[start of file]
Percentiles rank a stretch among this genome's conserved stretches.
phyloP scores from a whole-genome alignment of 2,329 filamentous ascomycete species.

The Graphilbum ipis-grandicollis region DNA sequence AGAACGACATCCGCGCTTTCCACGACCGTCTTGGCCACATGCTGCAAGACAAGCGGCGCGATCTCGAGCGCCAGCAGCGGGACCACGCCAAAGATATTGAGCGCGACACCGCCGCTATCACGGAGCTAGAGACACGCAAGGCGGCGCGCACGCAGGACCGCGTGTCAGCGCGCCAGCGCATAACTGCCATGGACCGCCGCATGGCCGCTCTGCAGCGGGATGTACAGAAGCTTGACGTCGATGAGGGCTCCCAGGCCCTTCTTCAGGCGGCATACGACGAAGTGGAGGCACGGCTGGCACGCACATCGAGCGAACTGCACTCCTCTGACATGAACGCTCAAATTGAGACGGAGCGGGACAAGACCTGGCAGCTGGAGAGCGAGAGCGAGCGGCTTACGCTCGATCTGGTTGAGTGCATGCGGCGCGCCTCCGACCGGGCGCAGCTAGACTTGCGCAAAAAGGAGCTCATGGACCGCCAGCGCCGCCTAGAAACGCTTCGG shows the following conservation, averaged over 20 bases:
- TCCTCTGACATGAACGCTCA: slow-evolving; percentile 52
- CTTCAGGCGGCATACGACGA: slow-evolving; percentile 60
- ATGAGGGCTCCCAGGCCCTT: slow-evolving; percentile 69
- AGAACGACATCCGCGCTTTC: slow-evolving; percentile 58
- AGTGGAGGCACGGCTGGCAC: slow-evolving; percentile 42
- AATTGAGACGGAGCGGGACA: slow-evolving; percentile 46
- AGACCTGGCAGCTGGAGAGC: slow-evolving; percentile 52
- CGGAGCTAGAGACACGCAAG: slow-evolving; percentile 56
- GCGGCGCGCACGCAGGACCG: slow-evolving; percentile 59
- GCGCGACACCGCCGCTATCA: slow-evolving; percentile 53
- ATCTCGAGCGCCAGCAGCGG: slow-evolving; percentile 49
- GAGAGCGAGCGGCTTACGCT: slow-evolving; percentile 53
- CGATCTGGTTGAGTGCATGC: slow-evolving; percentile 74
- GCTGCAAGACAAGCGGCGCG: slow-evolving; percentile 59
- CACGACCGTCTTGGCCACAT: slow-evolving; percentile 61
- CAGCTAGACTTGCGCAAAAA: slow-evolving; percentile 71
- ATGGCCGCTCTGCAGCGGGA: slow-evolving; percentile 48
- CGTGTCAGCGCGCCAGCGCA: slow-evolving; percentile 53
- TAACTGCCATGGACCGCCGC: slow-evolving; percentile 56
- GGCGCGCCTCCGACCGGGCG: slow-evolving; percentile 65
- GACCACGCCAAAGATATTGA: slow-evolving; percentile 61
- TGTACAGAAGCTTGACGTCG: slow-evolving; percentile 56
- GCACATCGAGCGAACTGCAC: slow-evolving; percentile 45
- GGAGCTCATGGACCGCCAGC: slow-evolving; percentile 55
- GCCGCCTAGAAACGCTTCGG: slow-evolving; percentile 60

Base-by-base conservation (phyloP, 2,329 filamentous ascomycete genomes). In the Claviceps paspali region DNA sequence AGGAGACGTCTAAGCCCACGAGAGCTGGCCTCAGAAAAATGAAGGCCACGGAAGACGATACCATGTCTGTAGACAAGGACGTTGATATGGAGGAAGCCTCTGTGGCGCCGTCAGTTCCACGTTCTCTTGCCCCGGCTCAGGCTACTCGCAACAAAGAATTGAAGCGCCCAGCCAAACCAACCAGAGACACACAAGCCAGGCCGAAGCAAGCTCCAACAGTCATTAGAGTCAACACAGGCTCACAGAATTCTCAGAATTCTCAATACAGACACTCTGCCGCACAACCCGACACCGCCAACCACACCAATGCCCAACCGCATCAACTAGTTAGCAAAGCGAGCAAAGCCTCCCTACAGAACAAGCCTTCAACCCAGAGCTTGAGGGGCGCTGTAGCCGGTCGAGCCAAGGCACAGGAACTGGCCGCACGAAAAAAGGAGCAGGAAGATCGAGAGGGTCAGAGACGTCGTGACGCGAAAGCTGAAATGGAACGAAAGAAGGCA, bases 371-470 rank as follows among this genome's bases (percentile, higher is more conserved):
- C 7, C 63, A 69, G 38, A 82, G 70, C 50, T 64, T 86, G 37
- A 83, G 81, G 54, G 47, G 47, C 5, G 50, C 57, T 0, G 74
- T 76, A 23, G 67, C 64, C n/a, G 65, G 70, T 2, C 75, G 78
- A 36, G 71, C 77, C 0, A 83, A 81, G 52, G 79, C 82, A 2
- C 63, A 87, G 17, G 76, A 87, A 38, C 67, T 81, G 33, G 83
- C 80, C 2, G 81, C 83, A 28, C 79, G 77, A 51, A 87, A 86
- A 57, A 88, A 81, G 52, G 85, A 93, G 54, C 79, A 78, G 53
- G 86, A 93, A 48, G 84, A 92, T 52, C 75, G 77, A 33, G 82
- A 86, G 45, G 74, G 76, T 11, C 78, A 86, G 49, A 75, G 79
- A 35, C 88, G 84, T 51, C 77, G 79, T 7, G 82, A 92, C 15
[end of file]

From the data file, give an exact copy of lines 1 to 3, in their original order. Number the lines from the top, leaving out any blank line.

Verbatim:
Percentiles rank a stretch among this genome's conserved stretches.
phyloP scores from a whole-genome alignment of 2,329 filamentous ascomycete species.

The Graphilbum ipis-grandicollis region DNA sequence AGAACGACATCCGCGCTTTCCACGACCGTCTTGGCCACATGCTGCAAGACAAGCGGCGCGATCTCGAGCGCCAGCAGCGGGACCACGCCAAAGATATTGAGCGCGACACCGCCGCTATCACGGAGCTAGAGACACGCAAGGCGGCGCGCACGCAGGACCGCGTGTCAGCGCGCCAGCGCATAACTGCCATGGACCGCCGCATGGCCGCTCTGCAGCGGGATGTACAGAAGCTTGACGTCGATGAGGGCTCCCAGGCCCTTCTTCAGGCGGCATACGACGAAGTGGAGGCACGGCTGGCACGCACATCGAGCGAACTGCACTCCTCTGACATGAACGCTCAAATTGAGACGGAGCGGGACAAGACCTGGCAGCTGGAGAGCGAGAGCGAGCGGCTTACGCTCGATCTGGTTGAGTGCATGCGGCGCGCCTCCGACCGGGCGCAGCTAGACTTGCGCAAAAAGGAGCTCATGGACCGCCAGCGCCGCCTAGAAACGCTTCGG shows the following conservation, averaged over 20 bases: